Sunday, November 27, 2011

Ruth Stone Is a Poet Worth Knowing

Ruth Stone has passed away at age 96, an inspiration to writers like me, who took up the sport after their youth was spent doing other things altogether.  Ruth, according to William Grimes, writing Nov 24, 2011, was relatively obscure until at 87, she won the National Book Award for her colletion, "In the Next Galaxy."  She was living in Vermont, a feat that I admire in its own right.  As I drifted into using a cane regularly and then into needing a disabled hang tag for my car, I gave thanks for good weather regularly.  I know there is good weather in Vermont, but I'm pretty sure it doesn't last all winter.   In my sixties, I might have simply fallen in love with my chair and sat there forever, should I live where the S word accumulates.  Not that I don't agree with those of you who think it is beautiful.  I recall a snowfall at Snow Mountain Ranch in Colorado, when I was pregnant with my son, when the crystals of snow floating down in the moonlight gave me that "I love you" catch in the back of my throat.  But back to Ruth Stone.  She lived in "rural solitude" near the end of her life; she had raised three daughters as a single parent after her poet husband committed suicide in 1959.  Her poetry was, to quote Mr. Grimes, "fierce and funny, by turns elegaic, scathing, lyric and colloquial."  He quoted a poem, as follows, "Things will be different/ No one will lose their sight,/their hearing, their gallbladder./ It will be all Catskills with brand/new wrap-around verandas."  It was the title poem in her collection entitled "In the Next Galaxy." In an interview in 2001, she said, "I was hanging laundry out and I saw all these ants crawling along the clothes line. Well I just dropped whatever I was hanging and ran upstairs in the house to get a book and write it down. Never keep a poem waiting.  It might be a really good one, and if you don't get it down it's lost."  I love that, because I still dream about certain pieces I never captured on paper. They were really good, I'm sure of that!      best, Laura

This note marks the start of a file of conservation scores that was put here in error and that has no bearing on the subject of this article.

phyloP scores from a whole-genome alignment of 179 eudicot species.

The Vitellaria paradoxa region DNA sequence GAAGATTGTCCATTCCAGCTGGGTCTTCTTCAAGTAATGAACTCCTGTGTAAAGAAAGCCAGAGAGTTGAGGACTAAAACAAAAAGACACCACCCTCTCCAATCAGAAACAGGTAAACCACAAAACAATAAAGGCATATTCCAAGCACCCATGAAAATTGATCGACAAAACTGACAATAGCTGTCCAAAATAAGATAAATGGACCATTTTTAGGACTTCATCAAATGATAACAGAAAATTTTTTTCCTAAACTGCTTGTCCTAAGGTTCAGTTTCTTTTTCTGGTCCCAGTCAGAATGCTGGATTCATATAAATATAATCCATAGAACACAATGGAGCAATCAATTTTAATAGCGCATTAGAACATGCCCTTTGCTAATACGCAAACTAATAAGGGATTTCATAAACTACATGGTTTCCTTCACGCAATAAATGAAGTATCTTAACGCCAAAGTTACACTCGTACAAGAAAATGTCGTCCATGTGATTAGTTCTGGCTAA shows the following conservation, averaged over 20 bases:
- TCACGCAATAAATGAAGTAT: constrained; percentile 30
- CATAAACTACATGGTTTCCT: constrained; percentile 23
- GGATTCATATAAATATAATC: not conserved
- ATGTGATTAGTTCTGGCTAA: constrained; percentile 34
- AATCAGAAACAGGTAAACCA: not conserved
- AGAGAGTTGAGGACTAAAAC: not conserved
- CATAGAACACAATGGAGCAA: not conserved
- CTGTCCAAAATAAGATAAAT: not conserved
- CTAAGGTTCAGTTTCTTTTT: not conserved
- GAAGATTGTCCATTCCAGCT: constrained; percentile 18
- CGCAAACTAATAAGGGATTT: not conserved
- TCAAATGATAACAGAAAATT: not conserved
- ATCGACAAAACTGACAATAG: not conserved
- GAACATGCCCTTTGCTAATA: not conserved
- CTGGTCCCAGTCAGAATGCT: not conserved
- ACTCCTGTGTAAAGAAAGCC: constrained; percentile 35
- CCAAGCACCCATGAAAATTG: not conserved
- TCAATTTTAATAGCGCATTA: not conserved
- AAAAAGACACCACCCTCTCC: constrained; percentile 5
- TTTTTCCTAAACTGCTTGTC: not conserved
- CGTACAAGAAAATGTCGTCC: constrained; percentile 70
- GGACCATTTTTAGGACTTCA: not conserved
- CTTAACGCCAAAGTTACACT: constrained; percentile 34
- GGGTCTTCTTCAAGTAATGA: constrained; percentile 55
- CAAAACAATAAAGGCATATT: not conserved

1 comment:

Anonymous said...

Oh, yes, I sure know the feeling of a great piece that got away. Just like the fish that got away, it's always a superb specimen! Argh! Ants on the clothesline, it does have a special ring to it. I'm going to order a book of her poems. Thanks for bringing her up, Laura, good to know! I love astringent older women!
Craig M